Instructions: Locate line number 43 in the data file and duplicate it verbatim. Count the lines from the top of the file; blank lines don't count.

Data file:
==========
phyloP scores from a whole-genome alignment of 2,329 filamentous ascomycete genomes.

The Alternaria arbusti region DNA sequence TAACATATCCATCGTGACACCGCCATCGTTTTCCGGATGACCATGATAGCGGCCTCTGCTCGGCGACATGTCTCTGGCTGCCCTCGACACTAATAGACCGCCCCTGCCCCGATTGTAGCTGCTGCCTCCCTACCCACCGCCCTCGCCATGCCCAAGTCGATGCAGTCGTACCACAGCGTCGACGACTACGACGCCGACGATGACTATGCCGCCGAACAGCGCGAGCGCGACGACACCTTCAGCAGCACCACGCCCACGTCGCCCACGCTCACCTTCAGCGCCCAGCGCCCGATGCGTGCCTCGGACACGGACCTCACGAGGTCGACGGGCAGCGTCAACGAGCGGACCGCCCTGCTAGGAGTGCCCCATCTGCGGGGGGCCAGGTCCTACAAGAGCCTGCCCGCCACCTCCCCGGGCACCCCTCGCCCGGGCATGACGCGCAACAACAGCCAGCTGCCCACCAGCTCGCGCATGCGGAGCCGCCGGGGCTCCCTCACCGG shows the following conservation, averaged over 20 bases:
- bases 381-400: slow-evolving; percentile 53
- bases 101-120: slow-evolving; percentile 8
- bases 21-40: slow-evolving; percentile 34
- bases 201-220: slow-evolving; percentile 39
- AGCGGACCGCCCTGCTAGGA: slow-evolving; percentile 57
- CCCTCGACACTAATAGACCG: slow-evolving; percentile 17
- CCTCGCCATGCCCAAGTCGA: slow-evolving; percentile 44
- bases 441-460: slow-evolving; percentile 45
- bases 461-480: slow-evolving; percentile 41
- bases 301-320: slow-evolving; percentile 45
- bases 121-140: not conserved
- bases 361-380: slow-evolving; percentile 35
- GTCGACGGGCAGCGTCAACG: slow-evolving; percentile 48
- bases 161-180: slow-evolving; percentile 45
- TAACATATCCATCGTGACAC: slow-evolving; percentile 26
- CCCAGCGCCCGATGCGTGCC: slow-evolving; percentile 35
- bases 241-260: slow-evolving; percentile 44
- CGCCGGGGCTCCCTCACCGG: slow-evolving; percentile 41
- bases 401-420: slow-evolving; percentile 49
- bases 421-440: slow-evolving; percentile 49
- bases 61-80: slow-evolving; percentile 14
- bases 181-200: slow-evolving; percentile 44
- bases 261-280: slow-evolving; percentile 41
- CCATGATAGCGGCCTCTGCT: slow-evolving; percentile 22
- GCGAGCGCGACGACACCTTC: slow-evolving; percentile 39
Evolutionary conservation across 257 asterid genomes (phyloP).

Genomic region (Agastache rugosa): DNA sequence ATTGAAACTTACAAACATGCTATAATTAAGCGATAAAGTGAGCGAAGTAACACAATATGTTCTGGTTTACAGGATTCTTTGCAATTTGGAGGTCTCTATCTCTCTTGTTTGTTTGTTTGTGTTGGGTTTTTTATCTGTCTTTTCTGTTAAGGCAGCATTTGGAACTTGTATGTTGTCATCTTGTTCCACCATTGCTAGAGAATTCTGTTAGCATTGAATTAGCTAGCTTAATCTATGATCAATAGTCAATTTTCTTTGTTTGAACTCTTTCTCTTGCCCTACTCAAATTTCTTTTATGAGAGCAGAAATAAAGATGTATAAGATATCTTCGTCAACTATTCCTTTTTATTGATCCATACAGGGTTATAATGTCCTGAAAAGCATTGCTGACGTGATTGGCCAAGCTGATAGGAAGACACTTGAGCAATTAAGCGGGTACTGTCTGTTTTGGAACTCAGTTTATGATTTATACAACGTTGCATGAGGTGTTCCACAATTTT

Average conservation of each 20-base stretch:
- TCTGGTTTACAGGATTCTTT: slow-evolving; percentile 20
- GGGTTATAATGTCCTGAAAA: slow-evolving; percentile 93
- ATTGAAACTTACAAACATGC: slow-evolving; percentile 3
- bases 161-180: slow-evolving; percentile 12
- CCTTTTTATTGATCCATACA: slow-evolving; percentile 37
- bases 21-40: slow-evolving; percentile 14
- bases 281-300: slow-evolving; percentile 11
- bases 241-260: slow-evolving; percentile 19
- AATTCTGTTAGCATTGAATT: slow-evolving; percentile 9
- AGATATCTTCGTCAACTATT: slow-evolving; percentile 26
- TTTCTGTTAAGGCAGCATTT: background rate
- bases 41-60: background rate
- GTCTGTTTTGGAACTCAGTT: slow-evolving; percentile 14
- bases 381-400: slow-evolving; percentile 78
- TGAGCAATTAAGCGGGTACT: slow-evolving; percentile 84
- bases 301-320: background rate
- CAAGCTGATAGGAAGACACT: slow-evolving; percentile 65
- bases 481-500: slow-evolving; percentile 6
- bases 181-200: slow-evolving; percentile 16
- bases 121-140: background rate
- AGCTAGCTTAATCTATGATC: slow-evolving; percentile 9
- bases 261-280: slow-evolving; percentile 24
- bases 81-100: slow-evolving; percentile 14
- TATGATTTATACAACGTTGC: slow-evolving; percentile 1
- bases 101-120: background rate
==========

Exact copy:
- GTCTGTTTTGGAACTCAGTT: slow-evolving; percentile 14